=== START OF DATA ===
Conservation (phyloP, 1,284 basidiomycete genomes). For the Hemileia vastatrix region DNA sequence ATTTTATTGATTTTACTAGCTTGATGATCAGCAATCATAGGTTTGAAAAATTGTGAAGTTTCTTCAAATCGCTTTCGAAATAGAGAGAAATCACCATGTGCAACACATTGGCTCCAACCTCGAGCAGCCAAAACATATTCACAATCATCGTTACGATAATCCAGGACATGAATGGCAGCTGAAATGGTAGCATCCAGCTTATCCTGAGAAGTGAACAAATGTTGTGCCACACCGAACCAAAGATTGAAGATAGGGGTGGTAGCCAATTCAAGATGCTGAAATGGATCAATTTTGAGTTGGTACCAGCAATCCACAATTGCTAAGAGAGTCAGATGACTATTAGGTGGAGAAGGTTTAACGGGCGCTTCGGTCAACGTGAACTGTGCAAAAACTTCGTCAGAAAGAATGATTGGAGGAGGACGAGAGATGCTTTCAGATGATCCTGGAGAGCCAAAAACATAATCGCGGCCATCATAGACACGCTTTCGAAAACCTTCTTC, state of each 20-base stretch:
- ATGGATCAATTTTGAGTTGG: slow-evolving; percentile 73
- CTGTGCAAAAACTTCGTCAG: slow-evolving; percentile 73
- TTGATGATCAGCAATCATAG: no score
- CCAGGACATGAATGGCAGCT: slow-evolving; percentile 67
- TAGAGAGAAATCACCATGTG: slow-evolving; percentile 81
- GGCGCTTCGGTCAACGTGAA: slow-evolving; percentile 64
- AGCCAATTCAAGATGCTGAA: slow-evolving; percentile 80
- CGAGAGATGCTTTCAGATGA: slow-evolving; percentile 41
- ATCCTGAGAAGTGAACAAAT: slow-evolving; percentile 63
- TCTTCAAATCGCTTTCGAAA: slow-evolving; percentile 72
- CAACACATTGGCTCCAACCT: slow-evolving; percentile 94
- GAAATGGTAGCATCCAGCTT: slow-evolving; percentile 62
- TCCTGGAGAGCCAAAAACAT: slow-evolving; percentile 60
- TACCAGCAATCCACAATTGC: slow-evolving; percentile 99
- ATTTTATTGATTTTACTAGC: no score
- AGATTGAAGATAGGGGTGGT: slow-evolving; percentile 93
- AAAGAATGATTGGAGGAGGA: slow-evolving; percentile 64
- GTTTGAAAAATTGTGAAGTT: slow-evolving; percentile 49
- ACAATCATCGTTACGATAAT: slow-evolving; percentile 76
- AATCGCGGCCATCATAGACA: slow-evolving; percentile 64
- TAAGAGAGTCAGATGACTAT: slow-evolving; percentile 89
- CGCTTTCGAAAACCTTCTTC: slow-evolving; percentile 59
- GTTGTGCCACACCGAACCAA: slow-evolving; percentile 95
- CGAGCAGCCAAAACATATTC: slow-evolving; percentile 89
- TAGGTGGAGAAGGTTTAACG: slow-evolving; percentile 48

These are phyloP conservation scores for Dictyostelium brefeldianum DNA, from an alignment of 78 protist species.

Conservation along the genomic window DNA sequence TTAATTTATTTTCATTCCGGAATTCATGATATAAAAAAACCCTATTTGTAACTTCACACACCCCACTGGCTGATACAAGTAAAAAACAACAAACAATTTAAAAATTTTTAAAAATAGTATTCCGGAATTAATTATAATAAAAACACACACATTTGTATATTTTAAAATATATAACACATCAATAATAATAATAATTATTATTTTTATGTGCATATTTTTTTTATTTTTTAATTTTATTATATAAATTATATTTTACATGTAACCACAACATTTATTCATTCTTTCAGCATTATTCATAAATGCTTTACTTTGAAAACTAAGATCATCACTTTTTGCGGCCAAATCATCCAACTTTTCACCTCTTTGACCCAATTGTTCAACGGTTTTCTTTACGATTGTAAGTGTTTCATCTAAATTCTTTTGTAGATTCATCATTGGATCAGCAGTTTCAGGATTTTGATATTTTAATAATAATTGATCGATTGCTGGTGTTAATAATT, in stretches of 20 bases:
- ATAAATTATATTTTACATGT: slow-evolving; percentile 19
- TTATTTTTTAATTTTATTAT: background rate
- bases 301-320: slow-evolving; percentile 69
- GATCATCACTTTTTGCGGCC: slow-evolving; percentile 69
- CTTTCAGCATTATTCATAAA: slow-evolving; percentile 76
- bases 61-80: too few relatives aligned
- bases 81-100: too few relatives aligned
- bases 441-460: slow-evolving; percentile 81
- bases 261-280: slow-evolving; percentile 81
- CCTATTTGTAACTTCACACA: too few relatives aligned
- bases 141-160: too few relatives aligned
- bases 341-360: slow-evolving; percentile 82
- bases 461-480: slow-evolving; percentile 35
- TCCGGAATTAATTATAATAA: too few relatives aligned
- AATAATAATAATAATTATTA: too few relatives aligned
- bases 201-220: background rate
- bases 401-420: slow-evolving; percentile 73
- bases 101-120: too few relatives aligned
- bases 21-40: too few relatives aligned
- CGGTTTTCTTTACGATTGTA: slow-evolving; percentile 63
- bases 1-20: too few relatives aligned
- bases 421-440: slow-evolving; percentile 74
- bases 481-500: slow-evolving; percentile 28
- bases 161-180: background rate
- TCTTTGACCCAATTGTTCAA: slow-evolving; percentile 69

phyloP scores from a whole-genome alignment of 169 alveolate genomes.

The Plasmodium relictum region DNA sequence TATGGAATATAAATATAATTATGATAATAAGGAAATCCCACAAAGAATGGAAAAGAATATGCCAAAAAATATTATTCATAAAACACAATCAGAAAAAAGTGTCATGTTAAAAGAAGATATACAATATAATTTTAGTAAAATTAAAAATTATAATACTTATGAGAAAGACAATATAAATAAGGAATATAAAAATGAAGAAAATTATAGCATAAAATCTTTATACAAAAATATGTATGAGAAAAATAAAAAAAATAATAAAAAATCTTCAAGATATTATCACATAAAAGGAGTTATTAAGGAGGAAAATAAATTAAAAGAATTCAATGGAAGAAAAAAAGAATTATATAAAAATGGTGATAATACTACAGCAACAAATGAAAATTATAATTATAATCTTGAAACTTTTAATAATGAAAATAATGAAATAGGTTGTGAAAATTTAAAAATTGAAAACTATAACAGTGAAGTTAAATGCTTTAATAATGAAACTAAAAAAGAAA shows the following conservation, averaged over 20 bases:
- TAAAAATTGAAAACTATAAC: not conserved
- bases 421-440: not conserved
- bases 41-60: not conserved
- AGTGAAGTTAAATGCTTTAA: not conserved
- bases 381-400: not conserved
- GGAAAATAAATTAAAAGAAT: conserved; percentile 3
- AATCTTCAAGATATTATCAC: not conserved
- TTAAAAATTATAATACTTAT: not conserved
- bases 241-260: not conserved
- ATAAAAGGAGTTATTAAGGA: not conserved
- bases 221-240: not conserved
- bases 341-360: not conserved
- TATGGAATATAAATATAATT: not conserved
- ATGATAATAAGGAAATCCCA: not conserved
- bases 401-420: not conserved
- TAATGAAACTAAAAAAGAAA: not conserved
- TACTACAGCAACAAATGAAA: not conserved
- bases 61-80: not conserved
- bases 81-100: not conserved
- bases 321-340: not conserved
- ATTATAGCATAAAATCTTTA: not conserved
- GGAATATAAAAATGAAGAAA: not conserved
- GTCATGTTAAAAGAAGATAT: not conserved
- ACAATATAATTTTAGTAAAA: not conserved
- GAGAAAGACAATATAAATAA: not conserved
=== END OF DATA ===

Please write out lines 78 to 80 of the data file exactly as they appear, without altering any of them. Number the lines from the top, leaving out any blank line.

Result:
- GTCATGTTAAAAGAAGATAT: not conserved
- ACAATATAATTTTAGTAAAA: not conserved
- GAGAAAGACAATATAAATAA: not conserved